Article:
Best wishes,

Peter

The LearnEnglish Team

Hi teacher,
Good day..
May I know, which is the correct answer?

1) Can she draw the tree herself? We will help her if her cannot.

Or

2) Can she draw the tree herself? We will help her if she cannot.

Thank you

Hello shiitake haslina,

The second is correct.

Best wishes,

Peter

The LearnEnglish Team

Thank you for the answer

Hi people.
I was reading Arthur Clarke's 2001: A Space Odyssey and came across an interesting usage of the reflexive pronouns in the book's foreword, when the author is discussing a possible encounter between humans and aliens:

"Why have such meetings not occurred already, since we ourselves are about to venture into space?"

Am I wrong to say that the reflexive pronoun here (along with "we") works as a subject of the sentence? Could you show me some other examples of this? It seems as if a comparison between someone else's opinion or action and our own is necessary in order for this to work.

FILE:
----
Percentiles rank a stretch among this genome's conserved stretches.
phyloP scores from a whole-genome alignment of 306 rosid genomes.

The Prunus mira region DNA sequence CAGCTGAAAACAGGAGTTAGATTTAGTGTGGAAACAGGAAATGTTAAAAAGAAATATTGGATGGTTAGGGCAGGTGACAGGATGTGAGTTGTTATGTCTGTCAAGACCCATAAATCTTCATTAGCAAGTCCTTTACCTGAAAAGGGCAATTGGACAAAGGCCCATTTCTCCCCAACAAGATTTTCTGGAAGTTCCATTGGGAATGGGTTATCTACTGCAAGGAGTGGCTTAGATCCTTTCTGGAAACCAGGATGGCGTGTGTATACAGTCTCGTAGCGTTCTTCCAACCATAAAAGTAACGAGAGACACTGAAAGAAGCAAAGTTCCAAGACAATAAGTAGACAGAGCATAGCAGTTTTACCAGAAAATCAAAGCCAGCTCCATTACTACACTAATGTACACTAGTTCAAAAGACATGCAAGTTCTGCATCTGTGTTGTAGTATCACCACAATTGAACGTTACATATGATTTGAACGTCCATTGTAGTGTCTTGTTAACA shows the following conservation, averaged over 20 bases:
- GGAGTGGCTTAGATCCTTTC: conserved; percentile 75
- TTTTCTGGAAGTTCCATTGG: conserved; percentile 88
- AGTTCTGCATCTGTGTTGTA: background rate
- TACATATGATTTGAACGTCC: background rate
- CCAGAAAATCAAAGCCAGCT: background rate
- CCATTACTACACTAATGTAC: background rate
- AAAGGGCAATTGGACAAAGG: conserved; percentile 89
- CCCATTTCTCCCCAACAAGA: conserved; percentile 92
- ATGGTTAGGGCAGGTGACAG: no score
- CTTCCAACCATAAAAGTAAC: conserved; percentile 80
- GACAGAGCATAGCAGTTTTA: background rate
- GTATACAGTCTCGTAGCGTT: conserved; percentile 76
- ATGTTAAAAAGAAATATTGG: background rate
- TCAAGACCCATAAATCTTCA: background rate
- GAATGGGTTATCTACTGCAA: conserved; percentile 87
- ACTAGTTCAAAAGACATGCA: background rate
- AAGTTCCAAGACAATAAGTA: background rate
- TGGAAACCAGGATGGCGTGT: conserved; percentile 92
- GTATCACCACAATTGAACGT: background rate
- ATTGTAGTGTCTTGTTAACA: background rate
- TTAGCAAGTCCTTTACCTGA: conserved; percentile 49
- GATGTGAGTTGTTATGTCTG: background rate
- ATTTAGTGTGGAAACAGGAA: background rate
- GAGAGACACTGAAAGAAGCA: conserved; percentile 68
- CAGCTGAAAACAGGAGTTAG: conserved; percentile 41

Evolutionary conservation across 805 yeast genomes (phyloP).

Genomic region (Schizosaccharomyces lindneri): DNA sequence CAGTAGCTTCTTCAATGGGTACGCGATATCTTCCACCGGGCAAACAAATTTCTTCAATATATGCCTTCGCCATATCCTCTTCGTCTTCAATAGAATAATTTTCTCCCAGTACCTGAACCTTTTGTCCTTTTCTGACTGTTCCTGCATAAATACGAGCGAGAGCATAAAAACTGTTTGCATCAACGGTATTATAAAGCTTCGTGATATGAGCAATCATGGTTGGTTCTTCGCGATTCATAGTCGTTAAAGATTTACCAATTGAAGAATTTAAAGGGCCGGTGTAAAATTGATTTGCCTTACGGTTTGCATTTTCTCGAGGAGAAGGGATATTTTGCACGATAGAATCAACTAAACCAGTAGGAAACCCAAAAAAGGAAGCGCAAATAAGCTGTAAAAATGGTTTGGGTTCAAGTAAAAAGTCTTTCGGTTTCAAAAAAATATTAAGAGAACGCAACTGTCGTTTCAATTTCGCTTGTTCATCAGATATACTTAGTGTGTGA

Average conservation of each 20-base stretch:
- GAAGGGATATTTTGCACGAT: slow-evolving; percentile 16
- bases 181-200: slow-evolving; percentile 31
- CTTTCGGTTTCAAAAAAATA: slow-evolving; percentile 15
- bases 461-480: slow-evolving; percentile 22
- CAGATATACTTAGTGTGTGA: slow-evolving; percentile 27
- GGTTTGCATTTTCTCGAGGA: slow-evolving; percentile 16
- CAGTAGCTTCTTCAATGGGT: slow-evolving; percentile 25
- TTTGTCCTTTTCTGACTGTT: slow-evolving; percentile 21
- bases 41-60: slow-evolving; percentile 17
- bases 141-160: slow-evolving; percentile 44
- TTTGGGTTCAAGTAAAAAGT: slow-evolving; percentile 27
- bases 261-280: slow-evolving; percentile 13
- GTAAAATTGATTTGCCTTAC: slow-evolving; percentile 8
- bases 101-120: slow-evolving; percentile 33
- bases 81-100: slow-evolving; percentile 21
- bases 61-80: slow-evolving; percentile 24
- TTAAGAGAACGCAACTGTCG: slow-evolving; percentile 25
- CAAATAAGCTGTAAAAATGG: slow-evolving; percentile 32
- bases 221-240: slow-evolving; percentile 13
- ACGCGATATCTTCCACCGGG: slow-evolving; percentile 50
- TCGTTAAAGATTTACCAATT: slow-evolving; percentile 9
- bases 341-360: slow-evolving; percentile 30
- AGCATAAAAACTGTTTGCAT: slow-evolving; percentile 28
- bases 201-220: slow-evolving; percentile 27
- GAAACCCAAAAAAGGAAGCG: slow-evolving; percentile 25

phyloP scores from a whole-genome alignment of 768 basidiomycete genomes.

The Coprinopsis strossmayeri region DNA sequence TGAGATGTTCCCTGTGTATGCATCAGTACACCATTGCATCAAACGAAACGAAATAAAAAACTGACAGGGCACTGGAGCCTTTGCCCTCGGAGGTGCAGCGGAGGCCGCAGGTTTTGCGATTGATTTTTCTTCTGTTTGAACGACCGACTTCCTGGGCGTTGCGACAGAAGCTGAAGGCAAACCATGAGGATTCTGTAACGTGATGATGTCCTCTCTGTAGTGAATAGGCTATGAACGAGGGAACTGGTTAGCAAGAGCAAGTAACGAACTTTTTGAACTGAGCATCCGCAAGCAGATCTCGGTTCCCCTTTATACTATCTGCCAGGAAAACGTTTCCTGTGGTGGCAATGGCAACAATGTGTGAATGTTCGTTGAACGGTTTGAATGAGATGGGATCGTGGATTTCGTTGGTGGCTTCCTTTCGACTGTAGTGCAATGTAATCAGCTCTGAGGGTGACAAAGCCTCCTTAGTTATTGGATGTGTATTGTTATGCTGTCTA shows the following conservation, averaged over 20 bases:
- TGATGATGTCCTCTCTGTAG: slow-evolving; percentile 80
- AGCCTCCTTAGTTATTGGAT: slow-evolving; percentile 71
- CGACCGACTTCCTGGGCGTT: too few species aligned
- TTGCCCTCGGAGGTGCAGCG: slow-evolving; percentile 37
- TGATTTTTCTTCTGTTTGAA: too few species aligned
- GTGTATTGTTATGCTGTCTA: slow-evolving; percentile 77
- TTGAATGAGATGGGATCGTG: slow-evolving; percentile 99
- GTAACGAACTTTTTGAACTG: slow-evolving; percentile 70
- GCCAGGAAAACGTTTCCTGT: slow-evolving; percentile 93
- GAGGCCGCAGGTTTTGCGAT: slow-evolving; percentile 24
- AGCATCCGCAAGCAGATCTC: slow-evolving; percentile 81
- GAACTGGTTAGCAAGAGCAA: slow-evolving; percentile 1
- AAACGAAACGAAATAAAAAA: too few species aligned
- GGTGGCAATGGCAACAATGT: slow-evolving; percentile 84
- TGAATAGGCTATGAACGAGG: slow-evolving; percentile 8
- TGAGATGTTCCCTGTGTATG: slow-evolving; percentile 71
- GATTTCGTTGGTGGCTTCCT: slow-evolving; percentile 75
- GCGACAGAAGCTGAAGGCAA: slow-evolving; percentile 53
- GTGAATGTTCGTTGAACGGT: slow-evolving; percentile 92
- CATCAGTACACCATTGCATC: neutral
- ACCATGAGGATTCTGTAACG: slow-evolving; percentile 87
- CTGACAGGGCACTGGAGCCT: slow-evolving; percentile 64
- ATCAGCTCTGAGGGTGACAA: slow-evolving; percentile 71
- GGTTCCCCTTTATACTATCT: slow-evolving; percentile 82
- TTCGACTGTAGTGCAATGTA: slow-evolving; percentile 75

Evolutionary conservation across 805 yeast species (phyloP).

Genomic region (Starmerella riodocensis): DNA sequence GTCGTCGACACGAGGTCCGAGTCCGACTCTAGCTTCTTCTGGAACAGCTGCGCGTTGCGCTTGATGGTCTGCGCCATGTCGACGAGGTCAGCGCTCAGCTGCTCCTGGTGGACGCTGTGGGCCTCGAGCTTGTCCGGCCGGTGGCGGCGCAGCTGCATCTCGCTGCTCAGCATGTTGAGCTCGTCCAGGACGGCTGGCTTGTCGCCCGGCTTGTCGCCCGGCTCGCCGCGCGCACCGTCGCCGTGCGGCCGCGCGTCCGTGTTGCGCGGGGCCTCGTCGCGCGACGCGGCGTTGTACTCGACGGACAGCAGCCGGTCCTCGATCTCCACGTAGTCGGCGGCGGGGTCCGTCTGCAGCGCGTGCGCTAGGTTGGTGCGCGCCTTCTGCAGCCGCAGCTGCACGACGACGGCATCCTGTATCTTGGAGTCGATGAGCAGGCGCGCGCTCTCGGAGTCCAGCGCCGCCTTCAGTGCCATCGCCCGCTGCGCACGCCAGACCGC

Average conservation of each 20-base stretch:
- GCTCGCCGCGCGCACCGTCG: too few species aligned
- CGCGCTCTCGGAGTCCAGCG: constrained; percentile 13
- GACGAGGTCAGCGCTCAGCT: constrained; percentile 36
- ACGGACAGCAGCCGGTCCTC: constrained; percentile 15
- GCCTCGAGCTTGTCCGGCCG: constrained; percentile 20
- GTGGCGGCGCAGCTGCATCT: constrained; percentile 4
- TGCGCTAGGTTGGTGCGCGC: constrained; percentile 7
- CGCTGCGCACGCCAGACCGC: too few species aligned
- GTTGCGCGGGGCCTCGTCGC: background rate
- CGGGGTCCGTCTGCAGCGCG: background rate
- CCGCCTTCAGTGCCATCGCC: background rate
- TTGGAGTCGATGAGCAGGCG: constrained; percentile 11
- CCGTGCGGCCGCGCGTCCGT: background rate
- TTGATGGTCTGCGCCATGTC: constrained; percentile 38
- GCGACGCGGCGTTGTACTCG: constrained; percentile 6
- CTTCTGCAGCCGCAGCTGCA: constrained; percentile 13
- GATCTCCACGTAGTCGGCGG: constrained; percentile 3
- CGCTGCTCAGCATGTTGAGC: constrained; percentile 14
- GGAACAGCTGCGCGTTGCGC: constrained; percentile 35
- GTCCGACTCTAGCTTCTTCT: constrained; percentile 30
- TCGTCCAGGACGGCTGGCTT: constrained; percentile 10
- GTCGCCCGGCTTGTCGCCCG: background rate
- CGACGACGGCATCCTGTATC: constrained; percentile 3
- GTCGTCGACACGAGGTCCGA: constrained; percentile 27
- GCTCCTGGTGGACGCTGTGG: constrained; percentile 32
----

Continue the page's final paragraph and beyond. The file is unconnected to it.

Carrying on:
Thank your for your time,

Igor

Hi Igor90,

The reflexive pronoun here is simply a way of emphasising the identity of the subject.

They themselves like to do this.

He himself has lived there for many years.

Best wishes,

Peter

The LearnEnglish Team

Can I say "He live in a big house alon i'm afride he can't take cear himself"?

Hello Taro007,

That's not a correct sentence, no. I would guess that the sentence you are trying to say is:

He lives alone in a big house and I'm afraid he can't take care of himself.

Best wishes,

Peter

The LearnEnglish Team

Hi,

Many times I gets confused myself with the order of the sentences. For Ex: As per my knowledge, the solution is correct. (OR) The solution is correct, as per my knowledge.

which one is correct? Please explain me on how to determine which one comes first.

Thanks,
Ananth.